Fat downy white geese eat grass-heads like spaghetti while young men on a bright red tractor use devil-pronged forks to pile hay into the barn. Floppy-eared goats with quizzical expressions are getting milked while their bovine neighbours take a leisurely stroll back to the fields. Weaving her way through the lush rows of super-sized vegetables and fragrant herbs, Sylvia Thompson harvests enough for their weekly orders.
Low bells clang comfortingly, geese honk their right of way, bees buzz, goats bleat.… A reality check reveals that we are not extras in a movie adaptation of Old Macdonald’s Farm. This is real life for Nipper and Sylvia Thompson and the staff at the Wegraakbosch farm near the small hamlet of Haenertsburg in Limpopo. It is all interconnected here – the pigs clear out the brambles for new fields which are transformed into a lush, organic veggie patch, winter pastures or flowering cherries kept wet by an old-fashioned water wheel.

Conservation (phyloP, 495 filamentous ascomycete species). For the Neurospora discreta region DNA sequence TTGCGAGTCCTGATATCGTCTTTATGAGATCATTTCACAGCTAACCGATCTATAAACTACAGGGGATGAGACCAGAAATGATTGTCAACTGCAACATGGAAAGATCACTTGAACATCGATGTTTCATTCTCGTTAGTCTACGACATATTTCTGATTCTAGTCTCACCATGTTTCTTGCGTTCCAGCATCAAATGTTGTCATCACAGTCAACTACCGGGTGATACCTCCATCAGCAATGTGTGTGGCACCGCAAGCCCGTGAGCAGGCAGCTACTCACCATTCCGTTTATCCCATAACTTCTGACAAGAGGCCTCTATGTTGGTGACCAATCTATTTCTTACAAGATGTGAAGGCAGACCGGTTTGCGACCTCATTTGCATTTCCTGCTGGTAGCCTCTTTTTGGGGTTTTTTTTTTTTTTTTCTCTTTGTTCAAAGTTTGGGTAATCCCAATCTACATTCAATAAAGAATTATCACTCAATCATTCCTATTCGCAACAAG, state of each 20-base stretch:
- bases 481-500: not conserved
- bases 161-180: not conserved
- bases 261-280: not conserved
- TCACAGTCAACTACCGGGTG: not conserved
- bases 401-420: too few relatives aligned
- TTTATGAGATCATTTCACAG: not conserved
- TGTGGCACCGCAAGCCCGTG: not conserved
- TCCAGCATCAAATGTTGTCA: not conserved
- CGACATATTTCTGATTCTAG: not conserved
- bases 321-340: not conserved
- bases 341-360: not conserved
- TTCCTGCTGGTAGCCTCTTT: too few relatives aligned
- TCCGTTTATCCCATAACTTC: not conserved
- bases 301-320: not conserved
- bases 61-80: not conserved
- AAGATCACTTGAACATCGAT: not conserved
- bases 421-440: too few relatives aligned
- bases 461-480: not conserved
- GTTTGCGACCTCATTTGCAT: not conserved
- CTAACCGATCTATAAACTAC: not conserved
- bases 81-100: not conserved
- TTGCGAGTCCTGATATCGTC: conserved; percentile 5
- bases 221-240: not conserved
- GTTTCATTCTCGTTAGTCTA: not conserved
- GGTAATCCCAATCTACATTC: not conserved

The dairy still uses the 800-year-old processes and a copper cauldron warmed by a wood-burning fire. “The traditional process is simple so why change it?” Nipper asks. Sylvia and Nipper worked in the Swiss Alps for three months learning how to make cheese. Once the rennet sets the milk to a custard consistency, the whey is stirred out of the curds, just like the Little Miss Muffet rhyme. The cheeses bob around in a salt bath for the day and are left to mature on the shelves for up to three months.
The dairy is part of the Slow Food Movement and Wegraakbosch has a constant stream of city-dwellers visiting the countryside, stopping in to enjoy the rustic farm setting, the peaceful lifestyle and a cheese platter under the Wisteria.
Take a tour of the cheese farm or get a cheese and chorizo platter. You may also like picking blueberries at Blueberry Heights during the Berry Festival or the salt harvesting process at Baleni Cultural Camp.